Britain readies last annual budget before Brexit

The British government will on Monday unveil its final budget before leaving the European Union and is widely expected to loosen the purse strings but it has also warned that a chaotic “no deal” Brexit could force it to change track.

Finance minister Philip Hammond will deliver his annual tax and spend statement before Parliament, alongside the Conservative government’s latest economic growth forecasts.

Concern is mounting that Britain will exit the EU in March without a deal in place with Brussels, an outcome widely seen as a worst-case scenario that would have a disastrous economic impact — and which would spark a “new” emergency budget, according to Hammond.

“The approach that I’m going to be setting out is based on the assumption… of a deal being done with the EU and us continuing to be able to trade on reasonable terms with our closest neighbours in Europe,” Chancellor of the Exchequer Hammond told Sky News on Sunday.

“If we don’t get a deal, if we were to leave the EU without any deal … then we would need to take a different approach to the future of Britain’s economy.


“We would need to look at a different strategy and frankly we’d need to have a new budget that set out a different strategy for the future,” Hammond added.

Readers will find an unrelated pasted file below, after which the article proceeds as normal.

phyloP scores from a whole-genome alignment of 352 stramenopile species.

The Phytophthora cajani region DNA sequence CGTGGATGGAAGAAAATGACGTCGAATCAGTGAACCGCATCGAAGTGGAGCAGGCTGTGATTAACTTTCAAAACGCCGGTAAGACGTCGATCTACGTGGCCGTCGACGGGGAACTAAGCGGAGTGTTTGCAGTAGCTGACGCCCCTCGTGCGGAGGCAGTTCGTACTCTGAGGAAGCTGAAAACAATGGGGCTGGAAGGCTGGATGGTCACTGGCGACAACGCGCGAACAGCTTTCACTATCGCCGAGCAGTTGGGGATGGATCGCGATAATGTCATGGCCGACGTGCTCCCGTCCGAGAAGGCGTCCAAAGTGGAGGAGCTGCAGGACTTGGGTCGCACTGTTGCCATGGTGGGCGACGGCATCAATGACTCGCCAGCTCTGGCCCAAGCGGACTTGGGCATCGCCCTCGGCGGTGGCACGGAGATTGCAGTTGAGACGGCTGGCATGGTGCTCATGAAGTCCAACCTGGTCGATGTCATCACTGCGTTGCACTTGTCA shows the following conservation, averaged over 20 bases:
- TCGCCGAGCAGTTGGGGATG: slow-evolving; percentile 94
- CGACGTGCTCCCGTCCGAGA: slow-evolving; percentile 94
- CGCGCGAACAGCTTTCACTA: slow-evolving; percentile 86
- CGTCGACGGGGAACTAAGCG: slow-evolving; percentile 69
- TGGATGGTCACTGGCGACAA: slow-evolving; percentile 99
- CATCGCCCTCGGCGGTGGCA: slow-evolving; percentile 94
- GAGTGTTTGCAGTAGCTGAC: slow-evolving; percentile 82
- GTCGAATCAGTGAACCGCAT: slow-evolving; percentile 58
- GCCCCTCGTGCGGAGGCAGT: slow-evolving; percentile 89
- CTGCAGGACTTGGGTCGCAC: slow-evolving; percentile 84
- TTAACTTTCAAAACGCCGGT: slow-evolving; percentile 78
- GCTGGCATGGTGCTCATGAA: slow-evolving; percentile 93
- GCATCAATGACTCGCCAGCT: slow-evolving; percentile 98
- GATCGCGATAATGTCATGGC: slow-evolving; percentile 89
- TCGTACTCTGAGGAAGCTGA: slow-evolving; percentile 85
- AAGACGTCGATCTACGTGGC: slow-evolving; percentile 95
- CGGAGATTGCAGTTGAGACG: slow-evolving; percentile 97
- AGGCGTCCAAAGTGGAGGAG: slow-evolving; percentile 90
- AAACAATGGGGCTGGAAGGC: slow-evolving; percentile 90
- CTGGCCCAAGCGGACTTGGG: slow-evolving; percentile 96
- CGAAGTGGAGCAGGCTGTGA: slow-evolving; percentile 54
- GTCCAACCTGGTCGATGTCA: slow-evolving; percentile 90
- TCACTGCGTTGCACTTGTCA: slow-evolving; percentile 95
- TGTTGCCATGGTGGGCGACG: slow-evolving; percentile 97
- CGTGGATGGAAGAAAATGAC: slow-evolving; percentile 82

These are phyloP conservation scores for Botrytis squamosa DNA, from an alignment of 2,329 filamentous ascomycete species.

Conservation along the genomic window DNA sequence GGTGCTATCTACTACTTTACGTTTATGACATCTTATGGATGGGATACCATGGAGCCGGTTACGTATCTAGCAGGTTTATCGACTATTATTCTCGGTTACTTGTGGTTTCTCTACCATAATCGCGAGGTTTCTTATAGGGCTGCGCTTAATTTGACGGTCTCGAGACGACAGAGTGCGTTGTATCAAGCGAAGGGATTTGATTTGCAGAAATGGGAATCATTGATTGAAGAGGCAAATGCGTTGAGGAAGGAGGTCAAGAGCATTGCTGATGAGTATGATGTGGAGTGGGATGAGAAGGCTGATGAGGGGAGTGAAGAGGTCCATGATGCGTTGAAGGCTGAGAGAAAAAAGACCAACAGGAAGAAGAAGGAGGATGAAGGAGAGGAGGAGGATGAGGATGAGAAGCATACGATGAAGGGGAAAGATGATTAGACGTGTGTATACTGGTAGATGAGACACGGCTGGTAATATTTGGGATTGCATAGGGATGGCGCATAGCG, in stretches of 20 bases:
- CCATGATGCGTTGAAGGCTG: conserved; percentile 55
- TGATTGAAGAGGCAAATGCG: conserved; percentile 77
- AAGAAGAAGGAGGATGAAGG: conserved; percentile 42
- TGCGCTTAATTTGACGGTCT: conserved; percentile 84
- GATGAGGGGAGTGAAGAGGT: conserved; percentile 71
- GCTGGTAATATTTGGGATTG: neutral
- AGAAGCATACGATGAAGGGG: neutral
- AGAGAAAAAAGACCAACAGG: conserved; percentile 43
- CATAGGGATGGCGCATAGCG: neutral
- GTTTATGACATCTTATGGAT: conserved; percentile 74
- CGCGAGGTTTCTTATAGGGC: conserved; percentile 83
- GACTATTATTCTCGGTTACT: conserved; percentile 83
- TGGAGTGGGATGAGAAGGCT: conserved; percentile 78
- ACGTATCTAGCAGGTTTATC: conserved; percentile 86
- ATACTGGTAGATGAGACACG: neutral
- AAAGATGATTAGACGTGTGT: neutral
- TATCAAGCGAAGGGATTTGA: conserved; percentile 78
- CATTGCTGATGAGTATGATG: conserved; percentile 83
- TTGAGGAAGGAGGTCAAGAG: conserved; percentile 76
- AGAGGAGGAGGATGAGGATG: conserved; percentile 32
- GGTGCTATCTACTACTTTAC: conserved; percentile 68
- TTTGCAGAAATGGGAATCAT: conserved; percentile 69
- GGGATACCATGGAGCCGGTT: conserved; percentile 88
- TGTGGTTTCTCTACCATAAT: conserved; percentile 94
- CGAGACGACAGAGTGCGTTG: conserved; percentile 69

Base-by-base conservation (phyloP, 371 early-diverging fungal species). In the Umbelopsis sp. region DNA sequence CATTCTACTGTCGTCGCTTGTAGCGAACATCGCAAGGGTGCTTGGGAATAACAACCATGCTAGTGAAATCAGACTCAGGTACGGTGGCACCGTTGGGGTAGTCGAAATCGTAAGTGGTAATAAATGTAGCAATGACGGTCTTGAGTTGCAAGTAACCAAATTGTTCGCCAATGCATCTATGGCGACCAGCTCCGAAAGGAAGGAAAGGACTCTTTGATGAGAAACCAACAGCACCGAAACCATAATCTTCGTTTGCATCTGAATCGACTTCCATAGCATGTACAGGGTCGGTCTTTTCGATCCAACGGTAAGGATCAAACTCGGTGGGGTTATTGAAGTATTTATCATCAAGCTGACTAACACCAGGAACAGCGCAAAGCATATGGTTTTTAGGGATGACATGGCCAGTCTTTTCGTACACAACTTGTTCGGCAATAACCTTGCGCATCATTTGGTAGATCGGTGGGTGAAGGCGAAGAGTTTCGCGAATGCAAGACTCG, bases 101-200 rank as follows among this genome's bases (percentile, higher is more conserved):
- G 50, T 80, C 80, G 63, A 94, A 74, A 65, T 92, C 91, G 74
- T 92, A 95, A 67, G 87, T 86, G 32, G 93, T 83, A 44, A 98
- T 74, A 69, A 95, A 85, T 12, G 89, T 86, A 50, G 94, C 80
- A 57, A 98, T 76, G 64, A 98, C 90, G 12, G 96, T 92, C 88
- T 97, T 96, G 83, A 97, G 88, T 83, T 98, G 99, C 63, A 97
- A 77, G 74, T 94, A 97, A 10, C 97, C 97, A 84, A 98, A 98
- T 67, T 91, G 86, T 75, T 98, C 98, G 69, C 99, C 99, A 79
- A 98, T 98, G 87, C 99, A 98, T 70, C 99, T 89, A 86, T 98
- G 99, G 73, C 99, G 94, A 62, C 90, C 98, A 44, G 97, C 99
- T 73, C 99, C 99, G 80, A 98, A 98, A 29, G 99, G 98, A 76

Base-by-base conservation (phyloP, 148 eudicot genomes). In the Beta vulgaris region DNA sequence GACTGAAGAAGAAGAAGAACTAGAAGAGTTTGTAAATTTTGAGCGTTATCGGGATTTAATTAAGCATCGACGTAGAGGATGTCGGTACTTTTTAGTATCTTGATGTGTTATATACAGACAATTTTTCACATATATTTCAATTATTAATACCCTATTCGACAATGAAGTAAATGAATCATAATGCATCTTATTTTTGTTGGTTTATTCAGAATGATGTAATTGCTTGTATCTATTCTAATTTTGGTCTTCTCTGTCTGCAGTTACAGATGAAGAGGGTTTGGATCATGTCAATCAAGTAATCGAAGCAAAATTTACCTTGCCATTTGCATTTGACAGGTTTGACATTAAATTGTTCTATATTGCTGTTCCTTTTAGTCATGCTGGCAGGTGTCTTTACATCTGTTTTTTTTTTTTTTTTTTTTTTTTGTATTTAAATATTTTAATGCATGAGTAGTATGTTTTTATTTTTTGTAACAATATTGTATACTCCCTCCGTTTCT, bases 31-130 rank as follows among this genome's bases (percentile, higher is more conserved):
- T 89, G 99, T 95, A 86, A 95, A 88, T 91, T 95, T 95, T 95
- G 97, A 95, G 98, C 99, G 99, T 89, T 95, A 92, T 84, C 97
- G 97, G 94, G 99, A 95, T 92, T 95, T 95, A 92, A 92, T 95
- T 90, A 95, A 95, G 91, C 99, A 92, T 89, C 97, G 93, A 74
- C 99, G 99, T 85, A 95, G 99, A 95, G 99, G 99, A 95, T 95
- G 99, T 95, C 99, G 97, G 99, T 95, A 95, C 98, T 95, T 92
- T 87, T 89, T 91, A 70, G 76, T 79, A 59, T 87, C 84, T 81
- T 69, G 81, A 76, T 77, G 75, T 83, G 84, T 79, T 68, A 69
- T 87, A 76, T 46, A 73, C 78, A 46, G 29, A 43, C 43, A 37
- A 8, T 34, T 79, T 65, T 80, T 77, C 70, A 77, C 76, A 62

London and Brussels remain locked in negotiations and it is still uncertain whether Prime Minister Theresa May can get an eventual deal with the EU backed by lawmakers.

The spending plan will also be studied warily by May’s coalition partners from Northern Ireland’s Democratic Unionist Party.

The small group is a kingmaker that could yet sink both an agreement with Brussels and May’s government in protest over the emerging outlines of a Brexit deal.

‘Delayed pain’

Hammond’s hand is boosted by Britain’s resilient economic health.

Growth rates have slowed since the 2016 referendum but the 2018-19 fiscal year deficit could come in under the projected 1.8% of GDP.

Britain is reaping the rewards of a strict diet of austerity measures that curbed spending and raised taxes in the wake of the 2008-09 financial crisis.

Many of these policies already underpin the budget and do not have to be explicitly announced on Monday.

This leaves Hammond free to work in line with May’s announcement at her annual party conference this month that the era of austerity was over and the “hard work has paid off”.

He has already announced £900-million ($1.2-million, 1.0-billion euros) in relief for the annual fees small store owners pay on their retail space.

Billions more are being earmarked by Hammond for roads and mental health funding.

But he has also hinted that some taxes could rise.

At the same time, Hammond has publicly backed calls for a tax on the UK revenues of online retailers and giant technology firms such as Google and Facebook.

Researchers at London’s Institute for Fiscal Studies said that given the Brexit backdrop, the best Hammond could do was postpone the announcement of any unpopular measures until a future date.

“There’s no way Hammond can end austerity and balance the books,” the think-tank said.

“It might prove to be pain delayed rather than pain avoided.”

© Agence France-Presse

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